Singing for a healthy workplace
It is well known that singing is good for you. From standing in the shower and belting out Beyoncé to harmonising Brahms in your local chamber choir, there are myriad physical and mental benefits. Less well known are what these are exactly, and how they can be harnessed to solve business problems in a modern working environment.
For HR managers looking to employ a reliable, scientifically validated, method for developing a happier, healthier and better-functioning workforce, singing presents such an opportunity. Let’s look at the ways which singing, and specifically an office choir, can improve workplace happiness and contribute to a healthier bottom line for a forward looking company in the 21st century. These are all benefits that we have experienced through many years singing in and leading choirs and ensembles ourselves. Don’t just take our word for it however, we’ve included a list of scientific studies which back up our not-so-outlandish claims!
According to a 2002 study (Veblen and Olsson) ‘The workplace choir seems to be a direct and rapid way to unfreeze identities as established hierarchy and relations become temporarily suspended.’ Choirs can feel exposing, and singing often can take people out of their comfort zones. Whilst many people have been told at some stage or other that they are tone deaf, very few actually are (although singing and musical learning comes to some more naturally than others).
In an office choir the playing field of office dynamics and hierarchy are levelled, suspended, reformed and temporarily reconstructed in an incredibly healthy way. Choirs also offer ‘the ice-breaker effect’: swiftly developing relationships which can be particularly beneficial in large organisations in which the choir is made up across cross departments with otherwise little interaction.
When singing in harmony, just like working together in a team, we are reliant upon those around us, and so swiftly build trusting relationships and bonds. This process also develops a sense of confidence within an individual and strengthens their feeling of worth within a team. Finally, singing increases levels of neurotransmitters serotonin and oxytocin, which are proven to strengthen bonding and trust.
Believe it or not heartbeats between singers actually begin to synchronise when they sing together; what better indication of the cohesive power of song?!
Physical and mental benefits
When singing one exhales for longer than one inhales, slowing the heart rate and relaxing the body. Furthermore singing actually reduces the stress hormone cortisol. Singing improves circulation, which in turn boosts your immune system and ability to fight illness. Worker absence due to illness totals average 4.3 days per year per employee, but companies with an employee choir have seen absence rates reduced by as much as 50%.
Singing has been shown to ward off age-related decline by continuously exercising the brain. It also improves memory by creating new neural pathways and improving brain meta-plasticity. Music can even make you a better linguist, and people who sing are proven to be happier!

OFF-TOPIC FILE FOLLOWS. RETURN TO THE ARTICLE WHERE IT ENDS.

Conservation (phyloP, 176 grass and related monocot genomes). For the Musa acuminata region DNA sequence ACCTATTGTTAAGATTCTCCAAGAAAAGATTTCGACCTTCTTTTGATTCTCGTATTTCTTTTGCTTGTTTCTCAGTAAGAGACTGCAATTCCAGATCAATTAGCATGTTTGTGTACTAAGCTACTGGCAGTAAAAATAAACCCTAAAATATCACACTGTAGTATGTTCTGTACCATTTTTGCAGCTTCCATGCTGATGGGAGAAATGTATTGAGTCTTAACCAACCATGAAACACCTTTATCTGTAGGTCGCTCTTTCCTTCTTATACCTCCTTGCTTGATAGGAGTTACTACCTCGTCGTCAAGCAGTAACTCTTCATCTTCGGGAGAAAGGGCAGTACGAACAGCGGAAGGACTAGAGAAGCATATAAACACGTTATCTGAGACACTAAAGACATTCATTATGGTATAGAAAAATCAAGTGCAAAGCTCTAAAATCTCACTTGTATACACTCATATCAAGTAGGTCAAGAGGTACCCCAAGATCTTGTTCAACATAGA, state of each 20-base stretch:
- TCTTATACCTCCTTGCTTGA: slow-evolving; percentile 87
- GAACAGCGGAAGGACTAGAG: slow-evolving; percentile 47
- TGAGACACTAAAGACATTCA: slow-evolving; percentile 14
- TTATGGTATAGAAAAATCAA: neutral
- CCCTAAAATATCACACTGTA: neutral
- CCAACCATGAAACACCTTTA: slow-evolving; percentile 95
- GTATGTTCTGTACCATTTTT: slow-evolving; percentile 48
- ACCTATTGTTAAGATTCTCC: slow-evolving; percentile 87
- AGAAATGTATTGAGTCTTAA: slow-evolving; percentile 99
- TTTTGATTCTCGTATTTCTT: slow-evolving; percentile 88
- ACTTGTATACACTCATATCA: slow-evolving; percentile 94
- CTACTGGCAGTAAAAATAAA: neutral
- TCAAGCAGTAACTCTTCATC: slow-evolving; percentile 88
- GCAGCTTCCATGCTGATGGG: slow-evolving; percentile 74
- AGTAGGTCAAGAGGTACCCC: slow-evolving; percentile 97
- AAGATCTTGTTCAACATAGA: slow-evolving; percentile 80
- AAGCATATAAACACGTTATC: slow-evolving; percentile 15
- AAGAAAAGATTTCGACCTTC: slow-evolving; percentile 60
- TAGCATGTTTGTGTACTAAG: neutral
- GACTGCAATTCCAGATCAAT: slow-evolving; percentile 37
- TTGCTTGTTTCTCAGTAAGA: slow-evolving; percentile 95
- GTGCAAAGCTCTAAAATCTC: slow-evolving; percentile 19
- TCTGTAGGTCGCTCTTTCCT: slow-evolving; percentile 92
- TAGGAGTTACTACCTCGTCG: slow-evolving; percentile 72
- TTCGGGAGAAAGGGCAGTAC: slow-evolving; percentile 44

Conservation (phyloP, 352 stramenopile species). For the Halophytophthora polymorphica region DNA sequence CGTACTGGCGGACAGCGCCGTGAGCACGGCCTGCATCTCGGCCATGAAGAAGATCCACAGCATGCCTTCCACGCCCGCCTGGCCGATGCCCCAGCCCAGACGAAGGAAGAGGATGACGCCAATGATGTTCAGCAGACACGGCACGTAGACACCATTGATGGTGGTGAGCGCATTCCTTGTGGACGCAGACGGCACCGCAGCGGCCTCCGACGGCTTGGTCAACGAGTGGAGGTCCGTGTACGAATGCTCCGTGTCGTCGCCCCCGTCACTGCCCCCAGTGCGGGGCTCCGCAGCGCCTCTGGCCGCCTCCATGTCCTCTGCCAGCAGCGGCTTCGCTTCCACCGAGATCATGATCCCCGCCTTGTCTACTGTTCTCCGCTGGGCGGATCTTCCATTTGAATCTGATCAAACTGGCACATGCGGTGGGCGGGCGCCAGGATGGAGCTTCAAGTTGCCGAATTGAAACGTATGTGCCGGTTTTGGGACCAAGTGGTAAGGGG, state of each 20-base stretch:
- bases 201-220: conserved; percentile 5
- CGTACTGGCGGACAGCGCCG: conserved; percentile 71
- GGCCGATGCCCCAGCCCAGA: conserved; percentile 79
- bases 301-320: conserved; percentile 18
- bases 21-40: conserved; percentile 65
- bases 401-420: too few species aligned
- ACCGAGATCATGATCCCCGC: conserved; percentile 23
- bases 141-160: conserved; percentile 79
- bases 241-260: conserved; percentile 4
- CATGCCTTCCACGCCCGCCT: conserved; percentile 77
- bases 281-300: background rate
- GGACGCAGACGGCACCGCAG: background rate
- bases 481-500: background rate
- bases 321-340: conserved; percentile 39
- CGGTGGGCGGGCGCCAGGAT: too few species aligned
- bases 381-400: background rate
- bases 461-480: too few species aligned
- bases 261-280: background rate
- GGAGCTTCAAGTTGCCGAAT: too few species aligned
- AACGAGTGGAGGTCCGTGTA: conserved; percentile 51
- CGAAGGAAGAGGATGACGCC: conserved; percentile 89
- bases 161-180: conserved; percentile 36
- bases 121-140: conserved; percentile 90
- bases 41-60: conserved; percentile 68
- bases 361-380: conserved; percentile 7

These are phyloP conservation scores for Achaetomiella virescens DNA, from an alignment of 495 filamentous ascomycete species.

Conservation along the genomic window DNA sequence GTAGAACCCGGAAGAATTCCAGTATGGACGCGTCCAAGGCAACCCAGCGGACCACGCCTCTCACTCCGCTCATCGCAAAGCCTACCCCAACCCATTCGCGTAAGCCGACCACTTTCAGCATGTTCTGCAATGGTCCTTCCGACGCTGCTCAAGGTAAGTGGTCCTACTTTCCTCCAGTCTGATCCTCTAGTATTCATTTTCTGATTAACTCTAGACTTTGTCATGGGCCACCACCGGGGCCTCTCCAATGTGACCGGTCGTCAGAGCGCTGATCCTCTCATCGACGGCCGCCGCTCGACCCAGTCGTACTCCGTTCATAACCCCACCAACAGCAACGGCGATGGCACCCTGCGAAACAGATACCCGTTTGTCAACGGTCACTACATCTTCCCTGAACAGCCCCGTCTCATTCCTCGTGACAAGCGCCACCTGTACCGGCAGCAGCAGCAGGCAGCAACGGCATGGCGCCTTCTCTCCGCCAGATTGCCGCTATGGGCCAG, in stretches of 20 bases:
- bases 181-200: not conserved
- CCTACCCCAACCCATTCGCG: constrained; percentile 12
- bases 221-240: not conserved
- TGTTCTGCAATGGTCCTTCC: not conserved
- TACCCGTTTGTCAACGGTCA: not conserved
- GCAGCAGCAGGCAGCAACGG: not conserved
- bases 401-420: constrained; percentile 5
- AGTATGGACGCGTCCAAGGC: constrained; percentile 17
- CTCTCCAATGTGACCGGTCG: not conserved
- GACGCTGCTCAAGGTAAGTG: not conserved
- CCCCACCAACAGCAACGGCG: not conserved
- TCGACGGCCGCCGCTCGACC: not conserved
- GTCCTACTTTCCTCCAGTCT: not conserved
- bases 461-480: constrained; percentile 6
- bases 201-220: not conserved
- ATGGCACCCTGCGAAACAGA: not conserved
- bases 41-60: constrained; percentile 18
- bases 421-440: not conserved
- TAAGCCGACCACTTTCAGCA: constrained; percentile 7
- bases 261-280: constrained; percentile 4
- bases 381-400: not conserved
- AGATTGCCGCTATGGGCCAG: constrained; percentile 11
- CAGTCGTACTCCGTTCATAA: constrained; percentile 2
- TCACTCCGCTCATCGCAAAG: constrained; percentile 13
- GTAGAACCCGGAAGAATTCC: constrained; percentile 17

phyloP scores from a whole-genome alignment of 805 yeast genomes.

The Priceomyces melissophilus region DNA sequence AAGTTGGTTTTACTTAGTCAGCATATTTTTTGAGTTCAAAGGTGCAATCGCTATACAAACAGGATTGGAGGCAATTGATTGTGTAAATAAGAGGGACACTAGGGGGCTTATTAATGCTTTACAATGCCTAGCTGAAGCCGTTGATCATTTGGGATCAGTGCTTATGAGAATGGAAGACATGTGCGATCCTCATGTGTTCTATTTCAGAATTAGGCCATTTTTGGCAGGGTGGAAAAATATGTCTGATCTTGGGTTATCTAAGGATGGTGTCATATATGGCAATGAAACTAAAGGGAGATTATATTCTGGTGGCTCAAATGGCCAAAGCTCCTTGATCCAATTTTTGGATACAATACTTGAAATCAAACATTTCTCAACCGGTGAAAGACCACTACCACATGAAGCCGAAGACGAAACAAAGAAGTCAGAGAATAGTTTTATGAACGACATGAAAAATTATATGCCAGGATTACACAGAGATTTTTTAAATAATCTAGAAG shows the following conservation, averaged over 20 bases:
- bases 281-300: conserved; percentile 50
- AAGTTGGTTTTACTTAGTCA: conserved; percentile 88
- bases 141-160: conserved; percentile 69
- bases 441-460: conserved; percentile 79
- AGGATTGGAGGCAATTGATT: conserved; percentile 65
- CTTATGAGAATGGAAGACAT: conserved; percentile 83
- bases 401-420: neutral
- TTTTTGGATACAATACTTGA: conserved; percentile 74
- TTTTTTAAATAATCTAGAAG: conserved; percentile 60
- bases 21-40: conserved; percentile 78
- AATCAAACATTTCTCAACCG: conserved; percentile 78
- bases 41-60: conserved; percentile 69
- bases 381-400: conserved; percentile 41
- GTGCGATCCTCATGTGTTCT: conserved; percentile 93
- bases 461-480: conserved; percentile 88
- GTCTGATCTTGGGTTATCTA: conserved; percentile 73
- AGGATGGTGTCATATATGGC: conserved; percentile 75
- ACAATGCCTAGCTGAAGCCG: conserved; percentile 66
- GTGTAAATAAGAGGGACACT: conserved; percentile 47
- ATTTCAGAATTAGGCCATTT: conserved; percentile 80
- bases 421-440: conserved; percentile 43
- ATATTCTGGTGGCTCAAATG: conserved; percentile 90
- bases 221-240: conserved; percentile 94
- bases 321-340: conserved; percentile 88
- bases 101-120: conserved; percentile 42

Across a plethora of devices and platforms we are bombarded on a daily basis with messages and information. Singing presents both physical and mental challenges, and as such requires a high level of concentration, meaning the singer has to be present in the moment, in a state often compared to meditation. Being able to temporarily switch off from work can provide a very welcome slice of respite in an otherwise hectic day, and allows more space for creative thinking and problem solving.
For those with a vanity streak amongst you, it’s also worth noting that singing will actually make you look younger by increasing blood circulation and oxygen flow, whilst stretching and toning your facial muscles. Need we say more!
Wellbeing in the workplace
The importance of taking care of the mental and physical health of employees, wellbeing, has gained prominence in recent years. This has unsurprisingly coincided with increasingly long working hours and greater workloads, attributed anecdotally by many to being a hangover from financial crash of 2008.
Attracting and retaining top talent is vital to successful organisations, especially within the context of leaner workforces, and so demonstrating a proactive approach to improving employee wellbeing is a key part of being a top employer. Finding and training the right staff can cost businesses anywhere from £5,000 to £30,000 so employee retention is more important than ever.
Singing provides physical and mental health benefits, improves wellbeing, attendance and morale, all leading to a healthier, happier organisation. On:song runs 12 week choirs for businesses, bringing these benefits to the workplace in a fun, charismatic and musically inspiring way.
For more information and to book a free taster session, get in touch at firstname.lastname@example.org
https://www.ncbi.nlm.nih.gov/pubmed/28959197 https://www.health.harvard.edu/newsletter_article/In_Brief_Sing_along_for_health https://www.gu.se/english/about_the_university/news-calendar/News_detail/?contentId=1176267 https://www.ncbi.nlm.nih.gov/pmc/articles/PMC4585277/ https://www.ncbi.nlm.nih.gov/pmc/articles/PMC4632513/ https://www.healthyplace.com/blogs/buildingselfesteem/2015/06/singing-to-boost-self-esteem https://www.ncbi.nlm.nih.gov/pubmed/28826978 https://www.ncbi.nlm.nih.gov/pubmed/28826978 https://www.eurekalert.org/pub_releases/2017-06/bcfg-uwp060117.php http://www.health.com/alzheimers/singing-hits-a-high-note-for-folks-with-early-dementia https://www.baudelairesong.org/2015/10/12/music-and-memory-how-singing-could-make-you-a-better-linguist/